The Supreme Court while dealing with this case referred the judgment pronounced in the case of Shyam Sunder v. Ram Kumar.[7] In this case, it was held that it is an implied rule that unless the provisions of the statutes expressly mentions its applicability to be retrospective, till then the statute is to be applied prospectively. Further, it was highlighted that the Act mentions that it is not applicable for partitions which were conducted before 20th December 2004. Hence, the Court in Prakash v. Phulavati held that the Act is applicable for the living daughter of living coparceners.

Further, the Hon’ble Court ruled that the property rights of daughters are prospective in nature. This means that the right is available only if both father and daughter are alive on the date of commencement of the Act. The Court also made a distinction between the amendment Act and Section 6 of the Hindu Succession Act. The Court was of the view that the Act itself has expressly not mentioned its application retrospectively and hence it would be inappropriate to consider its application retrospectively.

However, the Hon’ble Supreme Court in the Vineeth Sharma case[8] has respectfully disagreed with the decision taken in Prakash v. Phulavati and also with the concept of ‘living coparceners’. It was also stated that if a daughter is alive on the date of enforcement of the Amendment Act, she becomes coparcener with effect from the date of the Amendment Act, irrespective of the date of birth earlier in point of time.[9] Hence, the Supreme Court through this decision in Vineetha Sharma v. Rakesh Sharma has over-ruled the judgment pronounced in Prakash v. Phulavati.

IS IT RETROSPECTIVE OR PROSPECTIVE?

The Black’s Law Dictionary defines retrospective as, ‘looking backward contemplating what is past; having reference to a statute or things existing before the Act in question’. Hence, retrospective law refers to a law that looks backward or contemplates the past; one which is made to affect acts or facts occurring or rights occurring, before it came into force.[10]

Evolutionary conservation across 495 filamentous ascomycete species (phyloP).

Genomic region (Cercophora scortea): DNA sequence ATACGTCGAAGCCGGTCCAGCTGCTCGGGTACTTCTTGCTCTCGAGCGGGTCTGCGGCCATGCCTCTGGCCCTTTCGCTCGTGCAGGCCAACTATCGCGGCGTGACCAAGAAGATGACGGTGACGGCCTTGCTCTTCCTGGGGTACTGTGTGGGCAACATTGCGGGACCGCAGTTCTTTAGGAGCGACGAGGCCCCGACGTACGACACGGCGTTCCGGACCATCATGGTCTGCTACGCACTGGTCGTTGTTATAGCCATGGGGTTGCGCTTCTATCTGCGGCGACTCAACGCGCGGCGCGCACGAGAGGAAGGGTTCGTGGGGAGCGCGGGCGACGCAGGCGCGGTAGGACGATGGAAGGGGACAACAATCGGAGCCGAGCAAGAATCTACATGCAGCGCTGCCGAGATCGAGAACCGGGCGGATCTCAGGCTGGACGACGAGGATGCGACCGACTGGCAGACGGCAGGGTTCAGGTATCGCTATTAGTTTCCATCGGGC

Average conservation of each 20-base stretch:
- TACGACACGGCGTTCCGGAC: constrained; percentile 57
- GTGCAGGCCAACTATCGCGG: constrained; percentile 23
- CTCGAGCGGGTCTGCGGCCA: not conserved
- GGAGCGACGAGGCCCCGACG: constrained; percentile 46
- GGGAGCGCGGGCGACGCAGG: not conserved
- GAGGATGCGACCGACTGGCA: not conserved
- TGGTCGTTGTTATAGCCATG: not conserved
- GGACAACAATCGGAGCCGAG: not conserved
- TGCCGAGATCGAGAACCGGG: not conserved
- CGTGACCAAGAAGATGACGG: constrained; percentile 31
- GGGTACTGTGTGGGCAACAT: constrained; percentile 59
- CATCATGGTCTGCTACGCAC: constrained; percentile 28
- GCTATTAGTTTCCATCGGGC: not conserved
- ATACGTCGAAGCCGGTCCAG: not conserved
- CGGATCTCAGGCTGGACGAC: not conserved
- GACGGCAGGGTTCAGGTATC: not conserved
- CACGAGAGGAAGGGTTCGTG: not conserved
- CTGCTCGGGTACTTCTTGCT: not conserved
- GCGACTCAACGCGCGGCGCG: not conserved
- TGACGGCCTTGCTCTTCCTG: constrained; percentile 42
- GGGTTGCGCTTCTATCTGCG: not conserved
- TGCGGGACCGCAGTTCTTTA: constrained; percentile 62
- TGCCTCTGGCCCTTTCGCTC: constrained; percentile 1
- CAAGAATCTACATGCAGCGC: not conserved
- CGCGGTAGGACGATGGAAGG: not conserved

Further, according to Halsbury’s Laws of England, the term retrospective refers to ‘any statute which operates on cases or facts coming into existence before its commencement in the sense that it affects, even if for the future only, the character or consequences of transactions previously entered into or of other past conduct’.[11] This means that the retrospective statute operates backward and takes away or impairs vested rights acquired under the existing laws.

Whereas, a prospective statute operates from the date of its enactment conferring new rights.[12] It is pertinent to note that the golden rule of interpretation states that, “in the absence of anything in the enactment to show that it is to have a retrospective operation; it cannot be so construed as to have the effect of altering the law applicable to a claim in litigation at the time when the Act was passed”.[13]

Hence, in the instant case, according to Section 6 of the Hindu Succession Act, since the coparcenary right is given by birth, it has a retrospective effect.

CONCLUSION

The judiciary plays a pivotal role in shaping the law. Despite the Amendment Act of 2005, various judicial interpretations have made notable changes in the existing laws. The judgment pronounced in Vineetha Sharma v. Rakesh Sharma and Others is a progressive judgment as it has portrayed gender equality and justice. This judgment proves to be a precedent in the ambit of the Hindu Succession Act as it has highlighted the retrospective effect of the law. Further, the legal lacunae in the previous judgments have also been filled by the present case. Hence, it could be concluded that the instant judgment is an authoritative decision which adds further clarity to the objective and implementation of the Amendment Act.


[1] Mayne’s, Hindu Law 963 (13th ed. 1995).

[2] Civil Appeal 32601/2018 (India).

[3] Id.

[4] supra note 2.

[5] (2016) 2 S.C.C. 36 (India).

[6] (2018) 3 S.C.C. 343 (India).

[7] (2001) 8 S.C.C. 24 (India).

[8] supra note 2.

[9] Id.

[10] Bryan A Garner, Black’s Law Dictionary 1596 (17th ed. 1999).

[11] 44 Mackay, Halsbury’s Laws Of England 570 (4th ed. 2008).

[12] Darshan Singh v. Ram Pal Singh and Another, 1992 Supp. (1) S.C.C. 191 (India).

[13] Garikapathy Veeraya v. N. Subbiah Choudhary, 1957 A.I.R. S.C. 540 (India).


Editorial Credits: Ravi Sharma